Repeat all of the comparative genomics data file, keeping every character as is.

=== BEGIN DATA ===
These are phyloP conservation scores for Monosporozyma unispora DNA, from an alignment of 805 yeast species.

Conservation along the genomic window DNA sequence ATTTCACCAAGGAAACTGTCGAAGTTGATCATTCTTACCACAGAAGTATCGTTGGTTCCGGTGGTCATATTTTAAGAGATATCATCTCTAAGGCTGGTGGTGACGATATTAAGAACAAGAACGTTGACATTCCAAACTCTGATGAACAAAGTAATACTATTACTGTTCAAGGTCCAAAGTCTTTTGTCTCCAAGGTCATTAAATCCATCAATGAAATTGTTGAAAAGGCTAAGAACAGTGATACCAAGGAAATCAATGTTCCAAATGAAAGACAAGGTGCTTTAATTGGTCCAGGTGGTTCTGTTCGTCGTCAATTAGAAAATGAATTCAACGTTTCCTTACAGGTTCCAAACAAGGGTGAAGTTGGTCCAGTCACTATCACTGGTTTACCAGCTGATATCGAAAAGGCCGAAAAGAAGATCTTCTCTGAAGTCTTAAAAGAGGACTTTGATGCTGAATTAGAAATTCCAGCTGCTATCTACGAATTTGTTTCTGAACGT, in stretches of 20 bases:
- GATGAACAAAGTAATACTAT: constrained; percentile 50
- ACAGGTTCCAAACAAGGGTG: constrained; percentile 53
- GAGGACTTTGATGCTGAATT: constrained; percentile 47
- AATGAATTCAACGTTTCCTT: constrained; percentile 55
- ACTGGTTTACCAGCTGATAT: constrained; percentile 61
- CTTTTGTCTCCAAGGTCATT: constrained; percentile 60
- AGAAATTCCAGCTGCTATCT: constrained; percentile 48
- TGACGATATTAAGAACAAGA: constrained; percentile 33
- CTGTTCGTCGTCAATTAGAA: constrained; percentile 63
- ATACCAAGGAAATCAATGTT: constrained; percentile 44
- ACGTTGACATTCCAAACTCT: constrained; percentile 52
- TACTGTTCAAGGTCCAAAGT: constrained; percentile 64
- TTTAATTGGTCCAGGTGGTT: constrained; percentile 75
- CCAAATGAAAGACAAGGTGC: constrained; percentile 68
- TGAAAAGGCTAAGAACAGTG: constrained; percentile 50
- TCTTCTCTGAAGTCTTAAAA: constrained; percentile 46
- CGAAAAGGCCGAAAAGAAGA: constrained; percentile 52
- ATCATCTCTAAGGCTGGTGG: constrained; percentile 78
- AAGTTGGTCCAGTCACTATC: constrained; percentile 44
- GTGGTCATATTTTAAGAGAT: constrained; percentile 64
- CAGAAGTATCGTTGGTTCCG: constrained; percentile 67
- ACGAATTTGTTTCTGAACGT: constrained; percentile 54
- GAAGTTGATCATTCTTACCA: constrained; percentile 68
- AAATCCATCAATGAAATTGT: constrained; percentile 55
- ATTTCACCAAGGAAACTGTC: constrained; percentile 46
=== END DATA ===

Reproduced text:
These are phyloP conservation scores for Monosporozyma unispora DNA, from an alignment of 805 yeast species.

Conservation along the genomic window DNA sequence ATTTCACCAAGGAAACTGTCGAAGTTGATCATTCTTACCACAGAAGTATCGTTGGTTCCGGTGGTCATATTTTAAGAGATATCATCTCTAAGGCTGGTGGTGACGATATTAAGAACAAGAACGTTGACATTCCAAACTCTGATGAACAAAGTAATACTATTACTGTTCAAGGTCCAAAGTCTTTTGTCTCCAAGGTCATTAAATCCATCAATGAAATTGTTGAAAAGGCTAAGAACAGTGATACCAAGGAAATCAATGTTCCAAATGAAAGACAAGGTGCTTTAATTGGTCCAGGTGGTTCTGTTCGTCGTCAATTAGAAAATGAATTCAACGTTTCCTTACAGGTTCCAAACAAGGGTGAAGTTGGTCCAGTCACTATCACTGGTTTACCAGCTGATATCGAAAAGGCCGAAAAGAAGATCTTCTCTGAAGTCTTAAAAGAGGACTTTGATGCTGAATTAGAAATTCCAGCTGCTATCTACGAATTTGTTTCTGAACGT, in stretches of 20 bases:
- GATGAACAAAGTAATACTAT: constrained; percentile 50
- ACAGGTTCCAAACAAGGGTG: constrained; percentile 53
- GAGGACTTTGATGCTGAATT: constrained; percentile 47
- AATGAATTCAACGTTTCCTT: constrained; percentile 55
- ACTGGTTTACCAGCTGATAT: constrained; percentile 61
- CTTTTGTCTCCAAGGTCATT: constrained; percentile 60
- AGAAATTCCAGCTGCTATCT: constrained; percentile 48
- TGACGATATTAAGAACAAGA: constrained; percentile 33
- CTGTTCGTCGTCAATTAGAA: constrained; percentile 63
- ATACCAAGGAAATCAATGTT: constrained; percentile 44
- ACGTTGACATTCCAAACTCT: constrained; percentile 52
- TACTGTTCAAGGTCCAAAGT: constrained; percentile 64
- TTTAATTGGTCCAGGTGGTT: constrained; percentile 75
- CCAAATGAAAGACAAGGTGC: constrained; percentile 68
- TGAAAAGGCTAAGAACAGTG: constrained; percentile 50
- TCTTCTCTGAAGTCTTAAAA: constrained; percentile 46
- CGAAAAGGCCGAAAAGAAGA: constrained; percentile 52
- ATCATCTCTAAGGCTGGTGG: constrained; percentile 78
- AAGTTGGTCCAGTCACTATC: constrained; percentile 44
- GTGGTCATATTTTAAGAGAT: constrained; percentile 64
- CAGAAGTATCGTTGGTTCCG: constrained; percentile 67
- ACGAATTTGTTTCTGAACGT: constrained; percentile 54
- GAAGTTGATCATTCTTACCA: constrained; percentile 68
- AAATCCATCAATGAAATTGT: constrained; percentile 55
- ATTTCACCAAGGAAACTGTC: constrained; percentile 46